When Professor Julie Young shared her thoughts on volunteering abroad, a wave of relief swept over me. This sentiment is probably not the usual response to her time in Honduras. However, her precise dissatisfaction with the nature of volunteer trips, the state of Western charity and development aid, the underlying racial power dynamics, and her inability to immediate voice her anger can be directly translated to my volunteer experience. In the following texts, I will share my story on voluntourism. It was May 5, 2016. With a hiking backpack the weight of a small child, I joined a group of twenty university students at the Pearson Airport. Wearing hideous cargo pants, a plain T-shirt, and dirty hiking shoes, I was amused that we were all dressed in the same stereotypical Western fashion I now like to call “I am heading to the wild wild Africa.” Nonetheless, ugly outfits were not the only thing we shared. Congregating from all over Canada, we were filled with anticipation for our twenty-five-day volunteer trip in Kenya. Unplugged from the world, we were guaranteed a life changing experience in which we get to contribute to the developing world and gain a wealth of hands-on knowledge on how Western charity work transformed the local community. Despite these seemingly altruistic promises, I felt a constant nag in the back of my head. Am I there to make an impact? Or am I just another arrogant Westerner who thought voluntourism can change the world?
My concerns were answered within the first three days. Amongst a group of young “change-makers,” I have never experienced the degree of loneliness and suffocation. We stayed in a state-of-the-art resort camp, being served quality food three times day; meanwhile, we were a five minute lorry ride from a community where $5 USD was the average weekly income for a family of five. Some days, we chiseled away at rocks on the construction site for an upcoming secondary school, which could be done in less than an hour with professional workers rather than a few frail university students. Other days, we visited primary school children where we only remember the kids not by their name but by the photos we took on our overpriced iPhones. Every night, our team leader, Jodi, gave us a pep talk about how much we have contributed to the community and we all went to sleep wrapped within our ignorant hero-complex.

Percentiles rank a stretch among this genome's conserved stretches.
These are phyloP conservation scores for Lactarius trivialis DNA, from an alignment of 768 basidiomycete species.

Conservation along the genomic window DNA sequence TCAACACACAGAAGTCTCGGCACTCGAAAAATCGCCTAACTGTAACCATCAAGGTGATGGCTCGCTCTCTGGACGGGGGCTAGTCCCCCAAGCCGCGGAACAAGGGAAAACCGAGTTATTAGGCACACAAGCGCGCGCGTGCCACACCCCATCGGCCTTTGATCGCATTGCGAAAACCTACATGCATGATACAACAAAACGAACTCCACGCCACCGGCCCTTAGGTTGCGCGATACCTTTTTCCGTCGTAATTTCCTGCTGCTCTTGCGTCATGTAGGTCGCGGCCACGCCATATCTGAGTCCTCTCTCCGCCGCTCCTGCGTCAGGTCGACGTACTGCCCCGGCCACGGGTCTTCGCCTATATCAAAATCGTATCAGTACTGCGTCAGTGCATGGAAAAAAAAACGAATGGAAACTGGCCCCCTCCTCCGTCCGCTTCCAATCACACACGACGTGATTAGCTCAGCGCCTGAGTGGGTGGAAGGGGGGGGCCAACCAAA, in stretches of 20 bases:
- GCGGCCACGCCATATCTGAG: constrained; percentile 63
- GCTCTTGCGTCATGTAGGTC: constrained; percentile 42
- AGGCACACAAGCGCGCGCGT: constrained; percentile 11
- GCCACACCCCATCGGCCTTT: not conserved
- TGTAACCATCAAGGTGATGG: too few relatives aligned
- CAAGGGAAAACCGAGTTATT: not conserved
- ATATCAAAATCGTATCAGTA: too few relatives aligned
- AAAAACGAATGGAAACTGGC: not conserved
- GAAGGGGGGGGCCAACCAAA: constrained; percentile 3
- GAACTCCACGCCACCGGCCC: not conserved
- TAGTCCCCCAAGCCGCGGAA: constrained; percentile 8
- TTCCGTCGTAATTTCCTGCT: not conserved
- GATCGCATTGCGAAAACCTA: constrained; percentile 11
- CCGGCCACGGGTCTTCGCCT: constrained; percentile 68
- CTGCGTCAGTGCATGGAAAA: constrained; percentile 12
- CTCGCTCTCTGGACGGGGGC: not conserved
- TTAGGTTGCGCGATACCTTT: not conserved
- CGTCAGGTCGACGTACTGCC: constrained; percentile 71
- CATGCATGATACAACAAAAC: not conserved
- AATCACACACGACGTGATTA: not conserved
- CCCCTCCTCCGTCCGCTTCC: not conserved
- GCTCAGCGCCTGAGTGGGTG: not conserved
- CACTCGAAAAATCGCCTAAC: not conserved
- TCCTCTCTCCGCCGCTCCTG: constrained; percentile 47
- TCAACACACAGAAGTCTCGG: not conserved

It would be an absolute understatement if I were to describe my experience as uncomfortable. I felt guilty, ashamed, annoyed, hopeless, and useless. Walking into a local mama’s home, I was embarrassed of my T-shirt I once called old and ugly, knowing that it could provide two weeks worth of food to her family. The privileges I carry, be it my identity or my possessions, were baggage I desperately wanted to toss away.
As the days passed, my disappointment slowly faded away as I realized my purpose on this trip. I am not here for a month to be an immediate forerunner of global change. Rather, I am present to share, to learn, and to appreciate the beauty and resilience of the Masaii people. I am present to see how organizations are using their inherent ‘privilege’ to create a positive impact. Guilt can be turned into something productive, and I felt inspired to do so. Today, my guilt is channeled in a positive way when I share my stories to those around me. I speak of the Masaii – their culture, their struggles, and their strength. I tell of the beautiful grassland, the amazing hospitality, and the clear night sky. I speak of the power of $1 USD in a family’s income, a child’s education, or a woman’s business. Just like Professor Young, I believe in sharing these stories because, despite the powerlessness we feel in the moment, experiences like Kenya and Honduras give us the strength to travel down the path of being the change-makers we want to be. This is the power of voluntourism.